Although the focus of this post has been about the sexism that still persists in science, I have overall been fortunate.  As I have progressed through my career, I have had significantly more positive experiences in and outside of the laboratory than negative ones.  Male scientists have taught and mentored me more often than not, and I’m extremely grateful for this support.  Even though many times I have been the only woman in the room, I was listened to and valued (and let me tell you, not one of the men in the room fell in love with me or vice versa).

However as I think back on these incidents, I can see them now for the learning and growth experiences they were, but I don’t think that women need these types of learning experiences to succeed.  I didn’t have any female role models or mentors who could help me to handle any of these situations or to guide me through this sometimes difficult career path.  This is a well-known issue in science – the lack of senior female scientists (New York Times article talking about why there are still so few women in science) – and it’s one that doesn’t have an easy solution (though having people like Tim Hunt quit their jobs may be a great start).  Personally, I make mentoring female scientists a priority – so they can have something I didn’t – support in a sometimes difficult world.




Do you want to ask a question?

Often, when people find out that I’m a scientist, the first thing they do is ask me a question.  It may be about their family member who has cancer or about something they recently read in the news that was scientifically related. I’ve gotten questions about a drug they were recently (or about to be) prescribed or about what it’s like to be a scientist.  I’ve been asked to look up statistics about a disease or to talk to their child or grandchild about my career.  Since my Mom has the opportunity daily to ask me all of her scientific questions, I want to give you the opportunity too.  On my new “Ask A Question” page, you or your child or grandchild can send me a question.  I will respond personally (as soon as I can!!) and maybe even use your question to prompt a blog post.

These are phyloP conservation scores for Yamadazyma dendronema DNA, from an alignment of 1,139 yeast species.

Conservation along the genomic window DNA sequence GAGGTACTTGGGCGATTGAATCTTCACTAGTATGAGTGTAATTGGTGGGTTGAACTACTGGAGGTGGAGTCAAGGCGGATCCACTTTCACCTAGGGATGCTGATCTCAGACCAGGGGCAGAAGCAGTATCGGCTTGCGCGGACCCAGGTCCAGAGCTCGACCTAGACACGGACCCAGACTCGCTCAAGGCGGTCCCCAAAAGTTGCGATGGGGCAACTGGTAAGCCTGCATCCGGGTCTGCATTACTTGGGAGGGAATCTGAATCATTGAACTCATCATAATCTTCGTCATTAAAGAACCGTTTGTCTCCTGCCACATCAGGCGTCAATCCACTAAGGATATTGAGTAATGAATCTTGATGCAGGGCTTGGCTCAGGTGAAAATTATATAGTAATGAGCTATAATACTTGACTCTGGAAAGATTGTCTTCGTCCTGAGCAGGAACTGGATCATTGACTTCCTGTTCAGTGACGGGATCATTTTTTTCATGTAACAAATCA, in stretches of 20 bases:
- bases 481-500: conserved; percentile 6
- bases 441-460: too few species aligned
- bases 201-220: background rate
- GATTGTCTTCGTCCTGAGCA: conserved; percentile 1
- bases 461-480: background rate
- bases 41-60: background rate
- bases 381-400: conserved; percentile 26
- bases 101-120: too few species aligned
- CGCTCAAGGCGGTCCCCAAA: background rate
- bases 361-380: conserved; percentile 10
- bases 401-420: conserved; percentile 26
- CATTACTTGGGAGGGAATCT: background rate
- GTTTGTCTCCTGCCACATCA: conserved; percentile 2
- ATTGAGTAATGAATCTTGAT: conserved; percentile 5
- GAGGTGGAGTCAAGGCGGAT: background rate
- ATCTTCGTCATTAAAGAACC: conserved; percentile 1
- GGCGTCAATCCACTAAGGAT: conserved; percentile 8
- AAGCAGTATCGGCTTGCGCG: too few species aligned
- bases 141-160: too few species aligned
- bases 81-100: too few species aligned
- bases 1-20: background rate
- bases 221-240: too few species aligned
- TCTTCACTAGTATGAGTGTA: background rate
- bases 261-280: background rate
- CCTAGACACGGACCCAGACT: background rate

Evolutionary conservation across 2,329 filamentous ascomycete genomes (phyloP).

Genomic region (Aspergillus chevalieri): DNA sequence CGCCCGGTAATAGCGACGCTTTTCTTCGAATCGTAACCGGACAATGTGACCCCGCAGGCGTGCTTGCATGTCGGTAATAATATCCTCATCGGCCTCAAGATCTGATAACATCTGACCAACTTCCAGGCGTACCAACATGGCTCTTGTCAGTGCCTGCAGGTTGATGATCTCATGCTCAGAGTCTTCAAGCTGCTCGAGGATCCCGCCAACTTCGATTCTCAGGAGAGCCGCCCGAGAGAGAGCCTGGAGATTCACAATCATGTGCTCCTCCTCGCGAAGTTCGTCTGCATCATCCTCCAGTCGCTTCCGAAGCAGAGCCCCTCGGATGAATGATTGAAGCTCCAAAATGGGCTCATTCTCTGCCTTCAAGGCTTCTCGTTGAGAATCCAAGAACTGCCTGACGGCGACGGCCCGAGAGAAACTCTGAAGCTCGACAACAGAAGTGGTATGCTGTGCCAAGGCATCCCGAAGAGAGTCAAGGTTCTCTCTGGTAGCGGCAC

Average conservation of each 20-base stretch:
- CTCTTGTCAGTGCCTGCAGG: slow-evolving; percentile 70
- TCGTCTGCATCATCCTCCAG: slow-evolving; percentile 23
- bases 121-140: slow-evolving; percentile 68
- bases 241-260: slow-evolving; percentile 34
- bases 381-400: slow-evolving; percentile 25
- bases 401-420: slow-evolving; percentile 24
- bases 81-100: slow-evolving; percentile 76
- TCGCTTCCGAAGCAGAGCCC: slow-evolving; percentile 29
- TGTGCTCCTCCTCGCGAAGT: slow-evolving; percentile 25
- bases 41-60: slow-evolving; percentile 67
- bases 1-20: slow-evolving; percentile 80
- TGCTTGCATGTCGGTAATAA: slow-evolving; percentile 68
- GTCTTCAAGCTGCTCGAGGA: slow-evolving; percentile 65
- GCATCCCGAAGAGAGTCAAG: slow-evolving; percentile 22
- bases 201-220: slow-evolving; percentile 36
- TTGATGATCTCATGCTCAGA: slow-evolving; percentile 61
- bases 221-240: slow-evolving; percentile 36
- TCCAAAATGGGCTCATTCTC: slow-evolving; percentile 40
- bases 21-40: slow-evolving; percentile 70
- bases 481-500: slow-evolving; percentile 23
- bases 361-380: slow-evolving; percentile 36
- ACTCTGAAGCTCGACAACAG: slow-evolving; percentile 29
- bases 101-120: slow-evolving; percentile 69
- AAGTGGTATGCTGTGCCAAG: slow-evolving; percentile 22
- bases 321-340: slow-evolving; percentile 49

Looking forward to hearing from you!

What is a blog?

One of my puppies, Indy, hanging out with us outside today

One of my puppies, Indy, hanging out with us outside today

I had high hopes today of writing many great and interesting things about genetics. But instead, I spent the day outside watching my puppies chase lizards, playing cards and enjoying the weather.  And if you are in New England (like my family is), I’m so sorry.  You should have spent spring break with me.

Speaking of my family, my family has been reading this blog since I started it.  This includes my Mom, who wants to comment on every post, but doesn’t want to post her name. I end up learning a lot from her and others non-blog-posted feedback, and the first thing I realized is that a lot of people don’t know what a blog is!!  Since my target audience is my mom and other people who may not read a lot of other blogs, I thought I’d take a moment to just describe a blog.